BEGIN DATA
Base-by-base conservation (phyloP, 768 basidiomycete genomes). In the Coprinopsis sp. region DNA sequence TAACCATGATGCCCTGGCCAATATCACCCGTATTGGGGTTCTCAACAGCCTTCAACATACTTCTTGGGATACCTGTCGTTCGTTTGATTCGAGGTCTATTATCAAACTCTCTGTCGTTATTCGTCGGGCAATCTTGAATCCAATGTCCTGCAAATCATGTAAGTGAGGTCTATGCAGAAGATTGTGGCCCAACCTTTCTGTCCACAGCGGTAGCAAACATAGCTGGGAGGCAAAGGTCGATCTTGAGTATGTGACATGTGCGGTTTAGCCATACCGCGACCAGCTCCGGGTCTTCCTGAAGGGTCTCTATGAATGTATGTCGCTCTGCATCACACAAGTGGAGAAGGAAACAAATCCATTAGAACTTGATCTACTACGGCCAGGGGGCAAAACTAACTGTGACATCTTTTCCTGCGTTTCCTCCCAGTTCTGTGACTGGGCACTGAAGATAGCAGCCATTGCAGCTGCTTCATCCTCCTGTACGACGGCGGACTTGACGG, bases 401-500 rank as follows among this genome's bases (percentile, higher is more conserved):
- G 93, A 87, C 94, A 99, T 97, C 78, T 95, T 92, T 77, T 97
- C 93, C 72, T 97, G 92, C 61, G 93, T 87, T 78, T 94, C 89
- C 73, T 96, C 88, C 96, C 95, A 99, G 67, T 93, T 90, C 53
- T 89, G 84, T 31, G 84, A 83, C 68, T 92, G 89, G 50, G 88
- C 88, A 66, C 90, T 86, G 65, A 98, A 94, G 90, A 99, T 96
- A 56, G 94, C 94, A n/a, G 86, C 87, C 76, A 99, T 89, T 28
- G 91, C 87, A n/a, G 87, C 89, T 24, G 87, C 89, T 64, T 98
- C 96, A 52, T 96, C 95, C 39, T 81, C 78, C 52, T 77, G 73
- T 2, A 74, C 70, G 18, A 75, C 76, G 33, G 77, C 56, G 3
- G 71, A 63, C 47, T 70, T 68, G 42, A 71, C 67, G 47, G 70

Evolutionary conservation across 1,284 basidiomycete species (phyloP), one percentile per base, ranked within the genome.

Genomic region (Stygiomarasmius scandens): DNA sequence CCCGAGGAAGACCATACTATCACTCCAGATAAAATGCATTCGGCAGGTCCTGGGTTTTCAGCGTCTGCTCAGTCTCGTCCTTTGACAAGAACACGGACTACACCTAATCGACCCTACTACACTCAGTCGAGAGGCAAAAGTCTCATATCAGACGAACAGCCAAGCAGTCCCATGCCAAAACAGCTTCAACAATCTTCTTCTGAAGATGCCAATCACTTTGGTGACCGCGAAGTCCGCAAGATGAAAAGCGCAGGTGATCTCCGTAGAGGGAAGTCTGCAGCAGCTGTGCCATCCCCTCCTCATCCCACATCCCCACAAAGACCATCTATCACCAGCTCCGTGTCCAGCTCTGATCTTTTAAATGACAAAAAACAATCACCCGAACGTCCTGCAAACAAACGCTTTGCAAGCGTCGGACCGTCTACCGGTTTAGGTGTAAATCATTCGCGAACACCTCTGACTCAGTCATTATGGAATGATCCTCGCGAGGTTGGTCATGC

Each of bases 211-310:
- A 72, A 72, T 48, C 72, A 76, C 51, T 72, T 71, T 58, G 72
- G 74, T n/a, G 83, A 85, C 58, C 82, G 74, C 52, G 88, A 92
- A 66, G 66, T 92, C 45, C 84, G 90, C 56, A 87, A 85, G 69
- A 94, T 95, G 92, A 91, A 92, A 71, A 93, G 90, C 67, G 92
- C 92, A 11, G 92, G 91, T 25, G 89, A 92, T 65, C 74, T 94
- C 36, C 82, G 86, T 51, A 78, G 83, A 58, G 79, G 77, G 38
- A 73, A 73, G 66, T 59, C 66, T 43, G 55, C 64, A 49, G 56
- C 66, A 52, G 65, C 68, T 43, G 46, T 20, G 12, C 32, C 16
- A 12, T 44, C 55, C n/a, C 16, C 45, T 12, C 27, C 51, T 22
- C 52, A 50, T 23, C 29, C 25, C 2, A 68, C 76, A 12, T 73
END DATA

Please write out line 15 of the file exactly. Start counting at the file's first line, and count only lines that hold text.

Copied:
- A 72, A 72, T 48, C 72, A 76, C 51, T 72, T 71, T 58, G 72